The Lone Ranger shares the same faults as other, recent summer blockbusters – it’s overly plotted and far too long – yet in one awful way the movie is quite unique. Veering wildly from clowning to cannibalism, joking to genocide, this is a baffling, ghoulish viewing experience. It’s like whistling past a pop-culture graveyard.
Certainly Tonto, the Native-American sidekick to the title hero, is an entertainment fixture that should have been left dead and buried. From the broken English of the original, 1930s radio show to the various, minstrelsy television incarnations, Tonto has always been an, um, problematic figure. OK, let’s just call him racist. For this update, director Gore Verbinski and his team of screenwriters seem to think there’s an easy solution to this: cast Johnny Depp!
I’m afraid that doesn’t quite do it. Instead of a noble savage, Depp gives us a comic savage – Willy Wonka with a dead bird on his head. Even if Tonto is frequently portrayed as being wilier and wittier than the Lone Ranger himself (Armie Hammer, who was far funnier in The Social Network), the performance is still problematic. (OK, it’s racist.)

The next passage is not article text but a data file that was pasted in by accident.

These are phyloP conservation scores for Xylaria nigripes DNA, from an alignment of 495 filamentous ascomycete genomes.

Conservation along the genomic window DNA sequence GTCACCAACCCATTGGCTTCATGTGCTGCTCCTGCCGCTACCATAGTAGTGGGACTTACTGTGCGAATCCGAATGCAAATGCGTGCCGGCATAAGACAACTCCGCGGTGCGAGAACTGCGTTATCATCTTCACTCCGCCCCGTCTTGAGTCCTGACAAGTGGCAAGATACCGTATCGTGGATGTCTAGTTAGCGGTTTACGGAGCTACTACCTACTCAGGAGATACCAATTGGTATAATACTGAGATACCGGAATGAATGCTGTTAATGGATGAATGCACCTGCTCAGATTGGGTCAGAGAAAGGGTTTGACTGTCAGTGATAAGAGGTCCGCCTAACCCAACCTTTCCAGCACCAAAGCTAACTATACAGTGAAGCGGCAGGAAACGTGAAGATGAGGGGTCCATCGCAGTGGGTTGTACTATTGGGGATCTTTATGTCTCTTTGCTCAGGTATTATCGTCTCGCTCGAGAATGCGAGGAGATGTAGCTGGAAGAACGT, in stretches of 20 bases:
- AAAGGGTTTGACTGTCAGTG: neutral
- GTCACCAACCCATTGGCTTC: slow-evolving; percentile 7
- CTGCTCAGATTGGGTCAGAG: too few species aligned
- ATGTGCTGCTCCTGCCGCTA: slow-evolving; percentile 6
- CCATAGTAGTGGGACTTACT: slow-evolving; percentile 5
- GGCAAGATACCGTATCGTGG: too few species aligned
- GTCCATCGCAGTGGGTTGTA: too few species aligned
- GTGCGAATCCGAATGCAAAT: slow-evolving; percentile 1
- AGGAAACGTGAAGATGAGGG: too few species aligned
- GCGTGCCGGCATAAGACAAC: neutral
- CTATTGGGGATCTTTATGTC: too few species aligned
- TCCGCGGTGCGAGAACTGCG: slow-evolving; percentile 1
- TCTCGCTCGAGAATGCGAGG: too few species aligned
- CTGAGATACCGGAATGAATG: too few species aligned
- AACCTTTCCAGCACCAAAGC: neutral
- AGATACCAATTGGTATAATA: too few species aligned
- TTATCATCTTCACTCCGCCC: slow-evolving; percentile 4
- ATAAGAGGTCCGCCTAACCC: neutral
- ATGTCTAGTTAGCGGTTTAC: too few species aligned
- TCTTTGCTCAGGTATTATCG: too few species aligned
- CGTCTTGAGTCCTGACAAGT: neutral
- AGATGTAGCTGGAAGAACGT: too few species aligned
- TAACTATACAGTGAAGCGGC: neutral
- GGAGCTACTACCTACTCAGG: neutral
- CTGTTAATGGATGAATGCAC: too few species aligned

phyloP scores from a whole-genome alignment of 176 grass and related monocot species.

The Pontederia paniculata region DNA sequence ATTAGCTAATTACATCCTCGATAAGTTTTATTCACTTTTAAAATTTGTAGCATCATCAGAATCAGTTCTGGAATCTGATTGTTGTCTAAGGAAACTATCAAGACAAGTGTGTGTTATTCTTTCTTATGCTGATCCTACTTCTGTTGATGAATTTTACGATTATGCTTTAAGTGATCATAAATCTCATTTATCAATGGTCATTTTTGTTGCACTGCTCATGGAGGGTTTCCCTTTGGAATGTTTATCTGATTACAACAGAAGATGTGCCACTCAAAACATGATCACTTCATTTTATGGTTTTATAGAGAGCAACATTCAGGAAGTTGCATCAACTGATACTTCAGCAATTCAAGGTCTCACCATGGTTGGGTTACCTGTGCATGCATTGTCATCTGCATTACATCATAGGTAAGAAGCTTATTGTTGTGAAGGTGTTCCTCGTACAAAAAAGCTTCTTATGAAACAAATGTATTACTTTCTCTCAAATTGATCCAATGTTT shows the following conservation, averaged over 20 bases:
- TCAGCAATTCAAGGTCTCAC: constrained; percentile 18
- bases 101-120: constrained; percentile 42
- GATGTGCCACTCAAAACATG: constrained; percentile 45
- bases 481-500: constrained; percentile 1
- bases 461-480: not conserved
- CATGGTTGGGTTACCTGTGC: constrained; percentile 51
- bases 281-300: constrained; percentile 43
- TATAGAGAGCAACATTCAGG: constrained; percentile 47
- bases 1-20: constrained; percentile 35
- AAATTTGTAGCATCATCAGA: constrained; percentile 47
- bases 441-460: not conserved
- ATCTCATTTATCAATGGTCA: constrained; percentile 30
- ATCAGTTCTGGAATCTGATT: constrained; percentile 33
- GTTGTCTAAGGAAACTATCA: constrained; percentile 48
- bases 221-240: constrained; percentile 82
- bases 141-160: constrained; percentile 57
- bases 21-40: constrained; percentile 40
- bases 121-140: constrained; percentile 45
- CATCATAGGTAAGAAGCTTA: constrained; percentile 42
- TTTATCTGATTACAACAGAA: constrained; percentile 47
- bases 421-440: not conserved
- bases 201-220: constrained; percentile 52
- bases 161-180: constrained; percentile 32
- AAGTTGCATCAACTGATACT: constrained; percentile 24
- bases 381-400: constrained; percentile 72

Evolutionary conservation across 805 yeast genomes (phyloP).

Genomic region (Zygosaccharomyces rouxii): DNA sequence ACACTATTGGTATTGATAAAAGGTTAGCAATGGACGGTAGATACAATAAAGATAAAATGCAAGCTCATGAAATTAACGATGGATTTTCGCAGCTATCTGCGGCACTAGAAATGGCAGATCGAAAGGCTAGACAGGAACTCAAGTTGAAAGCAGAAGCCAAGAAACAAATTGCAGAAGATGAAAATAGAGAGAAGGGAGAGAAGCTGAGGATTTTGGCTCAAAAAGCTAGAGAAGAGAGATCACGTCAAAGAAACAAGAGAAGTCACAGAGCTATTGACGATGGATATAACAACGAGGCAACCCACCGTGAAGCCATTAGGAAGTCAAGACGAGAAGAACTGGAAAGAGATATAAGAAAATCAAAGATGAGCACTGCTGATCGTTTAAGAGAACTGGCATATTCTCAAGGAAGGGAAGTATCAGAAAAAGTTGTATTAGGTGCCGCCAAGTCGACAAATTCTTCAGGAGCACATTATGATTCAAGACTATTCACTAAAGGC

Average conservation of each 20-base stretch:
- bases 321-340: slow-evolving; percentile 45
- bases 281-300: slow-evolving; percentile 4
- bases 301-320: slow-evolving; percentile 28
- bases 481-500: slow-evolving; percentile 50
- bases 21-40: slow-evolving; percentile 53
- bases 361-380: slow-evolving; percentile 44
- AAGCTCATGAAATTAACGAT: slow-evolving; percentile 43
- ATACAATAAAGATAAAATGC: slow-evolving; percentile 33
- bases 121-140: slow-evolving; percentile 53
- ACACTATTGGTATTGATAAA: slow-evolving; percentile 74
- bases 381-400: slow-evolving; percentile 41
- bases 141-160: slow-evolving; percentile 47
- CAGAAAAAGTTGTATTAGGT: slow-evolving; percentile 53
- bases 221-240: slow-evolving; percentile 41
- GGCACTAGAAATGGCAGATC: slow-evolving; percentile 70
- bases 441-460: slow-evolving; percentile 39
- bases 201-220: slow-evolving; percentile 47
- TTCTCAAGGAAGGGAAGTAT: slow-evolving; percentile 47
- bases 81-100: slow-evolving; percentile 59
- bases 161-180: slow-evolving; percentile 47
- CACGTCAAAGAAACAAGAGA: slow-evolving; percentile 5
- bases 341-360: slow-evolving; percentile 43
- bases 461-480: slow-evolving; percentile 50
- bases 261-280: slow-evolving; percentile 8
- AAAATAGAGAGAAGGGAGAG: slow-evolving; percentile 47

The Lone Ranger is like whistling past a pop-culture graveyard.
Perhaps in an attempt to “update” Tonto, the filmmakers decided to place this fantasy jester within cruel history. The overarching plot involves an illegal plan to run a train line through Comanche territory, thereby violating a peace treaty. And so we get scenes of actual Comanche warriors (none wearing the whiteface of Depp) in futile battle against U.S. Army soldiers. Similarly, a flashback to Tonto’s youth recounts the massacre of his village at the hands of white miners. All of this horror is then callously juxtaposed with sudden humor, most of it involving Tonto. During one sequence, there are only a couple of quick edits between a comic quip and the sight of Native Americans being mowed down by Gatling guns. It’s like having Johnny Depp do a jig at Little Bighorn National Monument and calling it entertainment.
The Lone Ranger is a mess in many other ways – sometimes literally, as when we have to watch villain Butch Cavendish (William Fichtner) eat a victim’s heart out. (How is it that Disney’s The Lone Ranger is far gorier – yet less frightening – than last month’s zombie thriller, World War Z?) Another miscalculation is to play the William Tell overture over the final, interminable action sequence. True, the music has long been associated with the Lone Ranger character, but its pacing and rhythms are a complete mismatch for the wanton chaos on the screen. The variety of dissonance this one film attains is extraordinary.